Published online by Cambridge University Press: 28 May 2022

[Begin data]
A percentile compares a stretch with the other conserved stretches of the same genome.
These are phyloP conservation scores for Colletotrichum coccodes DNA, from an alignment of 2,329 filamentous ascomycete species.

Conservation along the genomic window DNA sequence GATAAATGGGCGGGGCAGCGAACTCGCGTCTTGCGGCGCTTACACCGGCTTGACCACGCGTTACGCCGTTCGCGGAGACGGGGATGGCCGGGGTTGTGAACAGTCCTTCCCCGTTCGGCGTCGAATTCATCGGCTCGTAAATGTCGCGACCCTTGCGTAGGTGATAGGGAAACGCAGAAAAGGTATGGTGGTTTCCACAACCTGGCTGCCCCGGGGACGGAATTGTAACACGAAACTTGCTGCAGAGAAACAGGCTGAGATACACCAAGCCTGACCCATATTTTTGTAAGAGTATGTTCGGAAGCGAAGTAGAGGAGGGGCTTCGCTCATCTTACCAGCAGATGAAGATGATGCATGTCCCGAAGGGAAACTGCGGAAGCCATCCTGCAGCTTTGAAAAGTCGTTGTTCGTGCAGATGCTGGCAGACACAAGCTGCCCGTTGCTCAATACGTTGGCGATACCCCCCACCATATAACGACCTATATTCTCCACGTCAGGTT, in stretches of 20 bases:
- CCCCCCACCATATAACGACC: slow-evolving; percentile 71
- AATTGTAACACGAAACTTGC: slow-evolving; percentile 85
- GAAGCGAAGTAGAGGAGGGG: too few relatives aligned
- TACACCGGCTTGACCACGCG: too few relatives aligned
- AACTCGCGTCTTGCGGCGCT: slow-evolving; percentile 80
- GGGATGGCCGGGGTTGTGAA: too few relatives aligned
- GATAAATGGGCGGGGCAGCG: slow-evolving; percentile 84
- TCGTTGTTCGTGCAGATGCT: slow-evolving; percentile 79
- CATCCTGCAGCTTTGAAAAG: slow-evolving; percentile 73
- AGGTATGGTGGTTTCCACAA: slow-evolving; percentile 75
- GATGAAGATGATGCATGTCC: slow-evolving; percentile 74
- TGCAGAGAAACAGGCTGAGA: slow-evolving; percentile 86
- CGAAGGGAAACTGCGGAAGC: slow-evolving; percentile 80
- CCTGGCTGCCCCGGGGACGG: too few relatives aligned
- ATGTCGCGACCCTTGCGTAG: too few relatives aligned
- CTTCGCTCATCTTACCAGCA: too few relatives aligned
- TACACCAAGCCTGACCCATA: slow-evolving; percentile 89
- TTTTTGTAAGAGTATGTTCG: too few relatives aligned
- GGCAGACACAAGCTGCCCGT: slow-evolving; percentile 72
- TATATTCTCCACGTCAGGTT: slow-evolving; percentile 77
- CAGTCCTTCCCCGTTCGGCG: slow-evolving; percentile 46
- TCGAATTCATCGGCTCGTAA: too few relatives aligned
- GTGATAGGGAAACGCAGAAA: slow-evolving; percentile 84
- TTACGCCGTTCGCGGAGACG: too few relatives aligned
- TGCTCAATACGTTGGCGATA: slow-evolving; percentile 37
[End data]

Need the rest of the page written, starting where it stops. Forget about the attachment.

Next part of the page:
Hegel’s successors adopt his historicism but they emphatically deny his claim that history has unfolded teleologically and is reaching its fulfillment. Marx launched the first assault on Hegel, from the Left. The next assault came from Nietzsche on the Right. Both rejected Hegel’s view that history’s harmonious and belligerent aspects of history unfolded together, culminating in the bourgeois nation-state. They view history as entirely oppressive to date, but envision a radical future transformation of mankind, abandoning the state. Nietzsche blamed Hegel for exposing the truth that values are historically time-bound and relative, paralyzing our capacity for commitment. He challenges us to draw upon history as inspiration for creating new horizons instead of being paralyzed by the dead hand of the past, guided by his two premises of the Will to Power and Eternal Recurrence. Through his prophet Zarathustra, he summons us to will the Overman into being to replace God, sparking a global war in the twentieth century between the Last Man of democratic herd morality and a new caste of rulers: not Marx’s socialist struggle between bourgeoisie and proletariat, but an antidemocratic struggle between masters and slaves, seen by some as a precursor to fascism.